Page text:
My opponents approach of setting up numerous stores selling individual drugs would be both socially irresponsible and economically disastrous. Any country that used this policy would see increased drug use, drug related deaths and health problems, increased government spending on drug related problems and economic damage caused by the destruction of town centres caused by drug selling shops. The decrease in workplace productivity and increases in crime would also be problematic. Imagine an 21 year old bored hanging around in the town centre. I think its more likely he/she would enter into one of the proposed drug shops and try a legal substance then look for a dealer in a dark alley as they would need to currently. Yes its true some people are happy to source drugs from drug dealers but the majority are deterred by it for both concerns about safety and concerns about arrest and persecution. The threat of persecution is a genuine deterrent for the majority of citizens. Most people including myself do not want to break the law and risk going to prison. It is not a nice place. Drug legalization and regulation would remove this deterrent and many people put off by the threat of persecution would take advantage of the opportunity to try a variety of dangerous substances. It is true a small minority of people are tempted by the lure of using something that is illegal but these people re certainly a small minority as shown by the large gap between users of alcohol and tobacco and users of illegal drugs.
In my view adult humans do require protection from the government when it comes to preventing them from taking addictive substances that cause impaired function and major health risks. It is comparable to how adult humans need protection from crime such as burglary, rape, fraud and murder. If the government simply decriminalized these immoral activities and let everyone get on with life as they please then a minority of adults would commit these immoral acts. It is the responsibility of the government to protect its citizens from threats whether that be another nation threatening war, a criminal threatening burglary, a bridge on a public highway that has become unsafe and at risk of collapse or from a dangerous substance that threatens to cause addiction, impairment and death. In my view it is immoral to allow people to purchase such dangerous products. There are many vulnerable people in society such as people with disabilities and mental health problems who have impaired function when making a decision such as taking drugs. Allowing somebody to walk into a heroin shop and buy heroin is both immoral and wrong. The legalization and regulation of drugs will normalize drug use as will the numerous proposed drug shops. Many vulnerable adults will be tempted into trying dangerous drugs.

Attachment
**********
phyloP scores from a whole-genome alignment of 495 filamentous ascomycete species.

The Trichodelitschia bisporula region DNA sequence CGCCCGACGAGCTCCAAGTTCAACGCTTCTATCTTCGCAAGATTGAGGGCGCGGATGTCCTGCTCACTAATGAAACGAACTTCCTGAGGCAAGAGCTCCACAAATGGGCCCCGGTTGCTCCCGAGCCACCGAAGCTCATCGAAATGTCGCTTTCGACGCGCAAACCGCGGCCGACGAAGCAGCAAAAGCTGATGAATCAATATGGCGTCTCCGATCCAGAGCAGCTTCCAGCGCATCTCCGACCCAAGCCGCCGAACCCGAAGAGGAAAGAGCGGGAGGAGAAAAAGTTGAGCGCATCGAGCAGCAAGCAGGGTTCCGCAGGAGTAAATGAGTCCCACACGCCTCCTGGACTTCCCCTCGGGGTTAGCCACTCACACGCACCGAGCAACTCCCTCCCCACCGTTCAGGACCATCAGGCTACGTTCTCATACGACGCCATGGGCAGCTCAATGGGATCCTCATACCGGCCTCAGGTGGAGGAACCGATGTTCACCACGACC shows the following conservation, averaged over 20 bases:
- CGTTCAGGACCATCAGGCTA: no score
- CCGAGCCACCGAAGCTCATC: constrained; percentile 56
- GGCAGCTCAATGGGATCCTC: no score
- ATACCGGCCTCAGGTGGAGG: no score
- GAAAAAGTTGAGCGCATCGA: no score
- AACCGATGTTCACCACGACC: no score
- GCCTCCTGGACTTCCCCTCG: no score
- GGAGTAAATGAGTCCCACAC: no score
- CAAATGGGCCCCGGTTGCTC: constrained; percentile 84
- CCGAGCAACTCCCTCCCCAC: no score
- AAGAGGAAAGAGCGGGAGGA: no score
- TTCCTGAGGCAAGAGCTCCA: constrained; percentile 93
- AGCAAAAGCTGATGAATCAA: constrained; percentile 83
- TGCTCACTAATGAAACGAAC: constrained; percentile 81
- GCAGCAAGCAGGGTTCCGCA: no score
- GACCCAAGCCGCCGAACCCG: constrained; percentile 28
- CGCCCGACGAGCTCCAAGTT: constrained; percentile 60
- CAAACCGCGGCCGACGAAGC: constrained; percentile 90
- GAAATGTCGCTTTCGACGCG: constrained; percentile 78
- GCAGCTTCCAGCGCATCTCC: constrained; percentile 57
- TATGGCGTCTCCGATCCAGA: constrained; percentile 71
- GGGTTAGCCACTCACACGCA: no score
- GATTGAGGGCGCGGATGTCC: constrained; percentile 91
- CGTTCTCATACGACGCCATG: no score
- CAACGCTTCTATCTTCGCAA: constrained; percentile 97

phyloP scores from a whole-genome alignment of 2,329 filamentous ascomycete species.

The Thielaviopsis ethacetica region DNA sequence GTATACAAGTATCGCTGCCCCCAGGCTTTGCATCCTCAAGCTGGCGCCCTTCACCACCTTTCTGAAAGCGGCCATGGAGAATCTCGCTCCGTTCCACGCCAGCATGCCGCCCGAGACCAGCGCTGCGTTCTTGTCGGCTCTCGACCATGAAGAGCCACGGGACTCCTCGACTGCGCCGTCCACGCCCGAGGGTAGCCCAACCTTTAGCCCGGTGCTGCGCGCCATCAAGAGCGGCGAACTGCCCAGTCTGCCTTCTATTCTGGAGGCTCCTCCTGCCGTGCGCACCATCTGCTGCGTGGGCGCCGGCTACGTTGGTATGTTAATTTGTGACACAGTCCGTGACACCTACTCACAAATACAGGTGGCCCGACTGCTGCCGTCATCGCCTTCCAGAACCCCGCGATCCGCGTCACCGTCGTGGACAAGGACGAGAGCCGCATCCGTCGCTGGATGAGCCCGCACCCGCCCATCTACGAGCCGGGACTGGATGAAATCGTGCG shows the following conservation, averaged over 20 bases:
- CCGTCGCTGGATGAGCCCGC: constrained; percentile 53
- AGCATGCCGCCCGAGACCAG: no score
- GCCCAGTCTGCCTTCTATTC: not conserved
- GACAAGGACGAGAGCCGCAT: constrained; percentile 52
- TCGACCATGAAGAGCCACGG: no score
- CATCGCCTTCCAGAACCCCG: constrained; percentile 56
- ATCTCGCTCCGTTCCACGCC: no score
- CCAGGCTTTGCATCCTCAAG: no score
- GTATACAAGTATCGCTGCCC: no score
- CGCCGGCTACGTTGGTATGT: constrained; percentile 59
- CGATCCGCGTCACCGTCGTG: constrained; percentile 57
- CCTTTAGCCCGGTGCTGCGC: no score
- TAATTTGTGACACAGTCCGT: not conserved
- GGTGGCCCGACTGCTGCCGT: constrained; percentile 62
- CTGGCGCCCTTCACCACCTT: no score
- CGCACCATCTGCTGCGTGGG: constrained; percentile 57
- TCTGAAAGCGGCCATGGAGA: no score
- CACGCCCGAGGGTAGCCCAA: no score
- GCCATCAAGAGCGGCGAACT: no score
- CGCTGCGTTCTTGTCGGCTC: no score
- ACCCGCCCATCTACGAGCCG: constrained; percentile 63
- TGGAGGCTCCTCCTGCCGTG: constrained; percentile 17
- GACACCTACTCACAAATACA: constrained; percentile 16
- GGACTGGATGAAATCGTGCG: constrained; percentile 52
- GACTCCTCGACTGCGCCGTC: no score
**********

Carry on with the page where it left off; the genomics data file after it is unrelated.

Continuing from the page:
Currently a small minority of people are tempted by the world of crime and use drugs. The legalization and regulation of drugs may end the problem of drug smuggling and drug dealing but it will come at great cost to any country that opted to do so both economically and socially. It is no coincidence that no major economy has regulated and legalized drugs. It is clear it is the wrong thing to do.
I would like to thank my opponent for an interesting debate conducted in civil fashion.